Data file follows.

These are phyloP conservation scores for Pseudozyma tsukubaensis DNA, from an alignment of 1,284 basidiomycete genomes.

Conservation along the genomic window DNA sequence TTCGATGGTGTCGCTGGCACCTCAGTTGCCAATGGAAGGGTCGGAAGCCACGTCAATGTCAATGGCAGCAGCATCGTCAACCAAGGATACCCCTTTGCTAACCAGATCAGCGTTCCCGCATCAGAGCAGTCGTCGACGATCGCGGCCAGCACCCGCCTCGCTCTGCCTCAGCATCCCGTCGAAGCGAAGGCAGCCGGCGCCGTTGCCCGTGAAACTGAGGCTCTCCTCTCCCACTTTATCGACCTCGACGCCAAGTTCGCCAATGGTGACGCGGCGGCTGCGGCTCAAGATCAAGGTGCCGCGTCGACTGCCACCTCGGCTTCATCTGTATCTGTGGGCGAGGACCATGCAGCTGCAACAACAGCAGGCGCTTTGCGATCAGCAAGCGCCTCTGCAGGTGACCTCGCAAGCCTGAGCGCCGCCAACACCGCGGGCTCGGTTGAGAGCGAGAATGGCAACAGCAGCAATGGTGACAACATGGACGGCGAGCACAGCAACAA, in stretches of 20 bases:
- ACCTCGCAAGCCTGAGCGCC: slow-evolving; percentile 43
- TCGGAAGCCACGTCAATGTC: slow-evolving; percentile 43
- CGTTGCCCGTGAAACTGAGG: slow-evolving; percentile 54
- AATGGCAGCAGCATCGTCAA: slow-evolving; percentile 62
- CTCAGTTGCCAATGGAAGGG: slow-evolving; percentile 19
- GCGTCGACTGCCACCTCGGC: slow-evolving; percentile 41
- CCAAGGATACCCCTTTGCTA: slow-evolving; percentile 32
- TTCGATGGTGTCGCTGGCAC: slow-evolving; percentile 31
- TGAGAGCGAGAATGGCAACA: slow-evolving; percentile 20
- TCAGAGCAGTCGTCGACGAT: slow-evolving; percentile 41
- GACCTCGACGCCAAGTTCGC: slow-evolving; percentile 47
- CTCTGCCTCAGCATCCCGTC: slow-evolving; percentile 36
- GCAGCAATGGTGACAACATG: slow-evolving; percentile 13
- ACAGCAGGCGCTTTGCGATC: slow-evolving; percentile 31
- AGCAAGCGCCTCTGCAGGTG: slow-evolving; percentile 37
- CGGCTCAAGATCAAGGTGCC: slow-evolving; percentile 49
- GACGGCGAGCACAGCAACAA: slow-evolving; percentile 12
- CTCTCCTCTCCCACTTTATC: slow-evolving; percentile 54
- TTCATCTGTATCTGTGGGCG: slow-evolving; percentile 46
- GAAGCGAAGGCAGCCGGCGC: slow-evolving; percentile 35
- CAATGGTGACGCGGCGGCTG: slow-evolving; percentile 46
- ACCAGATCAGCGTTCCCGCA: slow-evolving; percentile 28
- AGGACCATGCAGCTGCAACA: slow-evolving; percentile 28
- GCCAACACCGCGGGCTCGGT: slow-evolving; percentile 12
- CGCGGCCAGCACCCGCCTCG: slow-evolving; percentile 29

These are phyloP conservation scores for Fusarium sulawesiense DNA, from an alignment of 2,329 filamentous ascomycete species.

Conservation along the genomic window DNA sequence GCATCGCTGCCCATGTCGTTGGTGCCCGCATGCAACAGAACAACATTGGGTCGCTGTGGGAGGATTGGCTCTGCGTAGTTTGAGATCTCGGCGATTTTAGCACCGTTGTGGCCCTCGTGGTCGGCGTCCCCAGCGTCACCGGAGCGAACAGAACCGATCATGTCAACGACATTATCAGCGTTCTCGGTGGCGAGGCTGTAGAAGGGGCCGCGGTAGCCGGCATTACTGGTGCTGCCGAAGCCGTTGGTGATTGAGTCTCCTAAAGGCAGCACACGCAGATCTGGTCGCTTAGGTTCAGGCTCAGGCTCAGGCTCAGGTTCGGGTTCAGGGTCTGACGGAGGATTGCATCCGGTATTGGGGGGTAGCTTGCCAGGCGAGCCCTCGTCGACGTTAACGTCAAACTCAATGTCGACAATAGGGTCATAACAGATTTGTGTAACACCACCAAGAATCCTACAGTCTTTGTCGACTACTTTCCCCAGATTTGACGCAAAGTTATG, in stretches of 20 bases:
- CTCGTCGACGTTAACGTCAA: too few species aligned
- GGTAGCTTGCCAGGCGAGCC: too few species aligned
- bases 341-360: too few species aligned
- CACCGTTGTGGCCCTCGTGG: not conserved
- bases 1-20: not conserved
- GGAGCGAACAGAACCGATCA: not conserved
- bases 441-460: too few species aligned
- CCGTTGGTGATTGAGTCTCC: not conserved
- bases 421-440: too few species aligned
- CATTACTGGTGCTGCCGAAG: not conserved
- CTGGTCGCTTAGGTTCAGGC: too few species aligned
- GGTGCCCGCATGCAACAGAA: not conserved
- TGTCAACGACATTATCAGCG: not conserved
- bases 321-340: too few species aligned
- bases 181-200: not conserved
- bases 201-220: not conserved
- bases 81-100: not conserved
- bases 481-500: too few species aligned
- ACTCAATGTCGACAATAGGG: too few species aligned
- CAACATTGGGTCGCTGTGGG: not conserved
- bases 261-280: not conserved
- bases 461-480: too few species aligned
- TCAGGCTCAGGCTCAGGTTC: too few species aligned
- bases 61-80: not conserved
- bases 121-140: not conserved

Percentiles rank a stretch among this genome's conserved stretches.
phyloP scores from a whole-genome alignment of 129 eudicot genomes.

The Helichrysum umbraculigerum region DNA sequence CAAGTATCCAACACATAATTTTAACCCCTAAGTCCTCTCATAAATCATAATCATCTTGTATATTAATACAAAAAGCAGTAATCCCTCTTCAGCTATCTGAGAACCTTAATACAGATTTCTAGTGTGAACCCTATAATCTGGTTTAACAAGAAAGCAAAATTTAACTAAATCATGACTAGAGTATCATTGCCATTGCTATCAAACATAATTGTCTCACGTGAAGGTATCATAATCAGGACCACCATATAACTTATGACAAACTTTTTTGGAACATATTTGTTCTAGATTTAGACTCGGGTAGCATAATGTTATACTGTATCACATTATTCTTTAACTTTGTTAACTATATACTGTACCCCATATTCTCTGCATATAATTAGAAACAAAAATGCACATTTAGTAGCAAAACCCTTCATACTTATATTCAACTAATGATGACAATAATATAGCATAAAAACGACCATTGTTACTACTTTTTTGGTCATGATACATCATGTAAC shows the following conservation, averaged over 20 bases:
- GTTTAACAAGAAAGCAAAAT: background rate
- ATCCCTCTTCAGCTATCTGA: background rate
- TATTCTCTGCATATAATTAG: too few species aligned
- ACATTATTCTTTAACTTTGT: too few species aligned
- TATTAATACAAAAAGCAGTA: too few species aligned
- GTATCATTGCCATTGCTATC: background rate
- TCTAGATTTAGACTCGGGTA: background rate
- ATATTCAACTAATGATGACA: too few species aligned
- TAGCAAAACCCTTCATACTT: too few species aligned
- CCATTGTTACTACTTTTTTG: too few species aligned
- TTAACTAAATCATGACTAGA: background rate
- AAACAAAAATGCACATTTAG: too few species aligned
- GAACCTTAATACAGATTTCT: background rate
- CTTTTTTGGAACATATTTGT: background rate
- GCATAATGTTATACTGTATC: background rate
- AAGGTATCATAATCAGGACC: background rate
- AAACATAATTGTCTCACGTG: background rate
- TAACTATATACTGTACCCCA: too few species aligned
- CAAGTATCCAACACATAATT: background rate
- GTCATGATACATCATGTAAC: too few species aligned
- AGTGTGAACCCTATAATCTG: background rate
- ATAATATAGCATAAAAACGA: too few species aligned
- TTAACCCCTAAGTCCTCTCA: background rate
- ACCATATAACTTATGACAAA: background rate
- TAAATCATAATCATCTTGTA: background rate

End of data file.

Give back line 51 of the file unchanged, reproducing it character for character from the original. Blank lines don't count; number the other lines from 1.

- bases 461-480: too few species aligned